How to adjust for younger and older learners
Genetics can be very complicated. To make the concepts more concrete for young learners, make a genetics bracelet instead of a genetics alien. Use two different colors or types of beads for each trait. Use the same random selection process demonstrated in the activity above to create a “mom” bracelet and a “dad” bracelet. Make a “child” bracelet by randomly selecting bead colors for each trait based on the color combinations of the mom and dad bracelets. Ask your child what they notice about similarities and differences between the child and parent bracelets.
For more fun with genetics, check out the app, DNA Play, a great introduction for young learners to how changes in genes can affect the physical outcome of an organism.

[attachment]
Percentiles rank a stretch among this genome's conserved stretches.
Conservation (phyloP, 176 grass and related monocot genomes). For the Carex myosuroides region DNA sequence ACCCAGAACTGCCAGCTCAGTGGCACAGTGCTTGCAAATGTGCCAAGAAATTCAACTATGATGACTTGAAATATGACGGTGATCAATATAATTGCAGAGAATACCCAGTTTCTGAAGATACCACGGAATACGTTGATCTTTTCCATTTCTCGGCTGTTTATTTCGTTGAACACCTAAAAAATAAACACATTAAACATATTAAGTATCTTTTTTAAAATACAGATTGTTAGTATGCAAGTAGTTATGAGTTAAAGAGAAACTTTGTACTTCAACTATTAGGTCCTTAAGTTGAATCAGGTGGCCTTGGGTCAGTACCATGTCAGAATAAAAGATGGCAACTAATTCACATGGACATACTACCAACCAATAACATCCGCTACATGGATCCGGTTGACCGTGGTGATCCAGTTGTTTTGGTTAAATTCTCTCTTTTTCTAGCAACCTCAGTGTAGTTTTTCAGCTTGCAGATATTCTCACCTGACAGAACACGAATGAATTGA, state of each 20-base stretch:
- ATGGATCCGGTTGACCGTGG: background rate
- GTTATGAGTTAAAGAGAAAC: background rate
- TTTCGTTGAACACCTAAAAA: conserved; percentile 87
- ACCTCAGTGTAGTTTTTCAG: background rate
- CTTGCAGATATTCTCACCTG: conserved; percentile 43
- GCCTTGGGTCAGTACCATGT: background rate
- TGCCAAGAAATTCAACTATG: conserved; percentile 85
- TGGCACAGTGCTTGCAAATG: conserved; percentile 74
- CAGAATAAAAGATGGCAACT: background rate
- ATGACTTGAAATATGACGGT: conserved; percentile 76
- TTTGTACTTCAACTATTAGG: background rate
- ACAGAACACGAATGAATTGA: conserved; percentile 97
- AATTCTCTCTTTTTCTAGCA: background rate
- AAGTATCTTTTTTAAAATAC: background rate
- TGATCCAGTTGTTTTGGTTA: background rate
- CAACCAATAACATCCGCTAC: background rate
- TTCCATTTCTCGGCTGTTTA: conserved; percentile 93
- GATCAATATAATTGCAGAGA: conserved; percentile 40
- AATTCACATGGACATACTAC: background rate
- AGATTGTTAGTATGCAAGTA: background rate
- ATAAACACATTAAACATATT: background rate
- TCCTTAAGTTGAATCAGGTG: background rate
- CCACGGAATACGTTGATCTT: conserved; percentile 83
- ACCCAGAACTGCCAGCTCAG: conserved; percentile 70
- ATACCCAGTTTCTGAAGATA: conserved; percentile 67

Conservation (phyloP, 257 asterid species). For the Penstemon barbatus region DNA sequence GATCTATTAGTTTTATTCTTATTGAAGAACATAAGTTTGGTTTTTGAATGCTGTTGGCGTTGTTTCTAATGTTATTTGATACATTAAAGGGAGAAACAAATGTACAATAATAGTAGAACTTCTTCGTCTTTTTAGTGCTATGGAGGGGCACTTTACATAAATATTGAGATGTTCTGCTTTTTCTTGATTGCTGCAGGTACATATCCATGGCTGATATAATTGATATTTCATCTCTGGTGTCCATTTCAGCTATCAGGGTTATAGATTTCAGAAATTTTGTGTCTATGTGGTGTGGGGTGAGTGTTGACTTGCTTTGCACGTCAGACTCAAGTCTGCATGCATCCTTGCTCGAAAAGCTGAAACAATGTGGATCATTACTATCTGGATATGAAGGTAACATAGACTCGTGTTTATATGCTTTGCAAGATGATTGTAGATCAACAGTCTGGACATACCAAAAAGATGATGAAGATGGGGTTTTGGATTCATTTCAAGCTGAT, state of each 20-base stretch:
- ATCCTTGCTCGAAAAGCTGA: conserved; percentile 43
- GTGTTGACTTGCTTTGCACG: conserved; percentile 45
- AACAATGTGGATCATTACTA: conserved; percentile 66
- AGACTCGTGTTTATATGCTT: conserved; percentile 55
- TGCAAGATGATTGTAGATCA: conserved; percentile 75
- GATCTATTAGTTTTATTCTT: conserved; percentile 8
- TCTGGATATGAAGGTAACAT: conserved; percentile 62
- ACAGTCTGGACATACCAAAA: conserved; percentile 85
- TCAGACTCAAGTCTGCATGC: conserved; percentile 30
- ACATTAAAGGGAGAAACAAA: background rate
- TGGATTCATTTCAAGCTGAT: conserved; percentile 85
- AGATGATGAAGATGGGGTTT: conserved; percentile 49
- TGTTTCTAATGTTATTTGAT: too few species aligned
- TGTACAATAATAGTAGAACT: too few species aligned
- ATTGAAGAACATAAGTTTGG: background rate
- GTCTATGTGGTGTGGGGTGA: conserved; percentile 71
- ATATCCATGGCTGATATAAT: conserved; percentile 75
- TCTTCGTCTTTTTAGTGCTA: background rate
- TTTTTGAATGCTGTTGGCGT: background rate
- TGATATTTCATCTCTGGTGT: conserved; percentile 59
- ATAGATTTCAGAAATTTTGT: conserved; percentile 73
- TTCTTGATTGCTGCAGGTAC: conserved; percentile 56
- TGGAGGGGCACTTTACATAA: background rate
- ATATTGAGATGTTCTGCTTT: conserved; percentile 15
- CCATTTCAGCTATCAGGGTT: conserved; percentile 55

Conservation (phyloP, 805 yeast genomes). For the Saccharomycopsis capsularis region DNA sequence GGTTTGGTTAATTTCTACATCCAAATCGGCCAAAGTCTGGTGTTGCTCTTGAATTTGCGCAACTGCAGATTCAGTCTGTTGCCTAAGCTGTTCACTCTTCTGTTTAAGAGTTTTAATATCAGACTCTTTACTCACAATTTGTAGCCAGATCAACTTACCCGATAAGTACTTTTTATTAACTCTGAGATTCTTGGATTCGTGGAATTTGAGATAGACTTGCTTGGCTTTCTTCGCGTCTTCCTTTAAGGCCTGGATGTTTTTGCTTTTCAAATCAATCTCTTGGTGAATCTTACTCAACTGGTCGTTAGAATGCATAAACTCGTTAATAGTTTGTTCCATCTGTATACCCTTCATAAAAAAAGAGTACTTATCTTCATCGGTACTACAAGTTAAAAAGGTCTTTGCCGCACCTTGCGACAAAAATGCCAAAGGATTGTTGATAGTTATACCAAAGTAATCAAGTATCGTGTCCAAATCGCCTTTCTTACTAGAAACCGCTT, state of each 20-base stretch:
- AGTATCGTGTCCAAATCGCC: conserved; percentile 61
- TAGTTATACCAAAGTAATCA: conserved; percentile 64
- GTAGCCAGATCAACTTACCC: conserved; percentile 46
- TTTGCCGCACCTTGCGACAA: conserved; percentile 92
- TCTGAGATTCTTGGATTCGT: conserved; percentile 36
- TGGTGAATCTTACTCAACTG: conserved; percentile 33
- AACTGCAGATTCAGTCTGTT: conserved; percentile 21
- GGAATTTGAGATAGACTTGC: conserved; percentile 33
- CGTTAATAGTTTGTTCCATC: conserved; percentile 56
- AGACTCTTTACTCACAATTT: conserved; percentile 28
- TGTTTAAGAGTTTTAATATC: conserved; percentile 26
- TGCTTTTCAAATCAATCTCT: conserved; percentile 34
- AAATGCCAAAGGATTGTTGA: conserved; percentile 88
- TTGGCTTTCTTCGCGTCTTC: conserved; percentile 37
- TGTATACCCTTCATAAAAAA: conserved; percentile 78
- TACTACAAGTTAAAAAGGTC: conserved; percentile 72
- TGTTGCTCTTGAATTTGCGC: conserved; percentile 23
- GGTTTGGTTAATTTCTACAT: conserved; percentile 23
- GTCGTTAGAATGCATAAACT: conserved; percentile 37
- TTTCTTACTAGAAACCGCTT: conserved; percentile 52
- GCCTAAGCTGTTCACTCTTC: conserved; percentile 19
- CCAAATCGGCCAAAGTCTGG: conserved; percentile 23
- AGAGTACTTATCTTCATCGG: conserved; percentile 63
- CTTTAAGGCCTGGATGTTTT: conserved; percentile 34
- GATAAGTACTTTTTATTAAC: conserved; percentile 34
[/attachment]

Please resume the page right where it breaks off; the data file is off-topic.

For each parent combination there are multiple possibilities for the outcome of each child trait. For older learners, we can use a Punnett Square to calculate the probability of the outcomes. If you need a refresher on Punnett Squares, check out this video from TED-Ed.
For each trait make a Punnett Square using the parent alien characteristics. What is the likelihood that your baby alien trait would appear? Want to take it even further? Pick one trait to focus on and do the selection activity multiple times (20 or more). Does the distribution of actual outcomes match the predicted out comes? How does the distribution of outcomes change as you increase the number of trials?
Can’t get enough of Punnett Squares? Research Dihybrid Crosses and see if you can figure out the probabilities of two different traits together!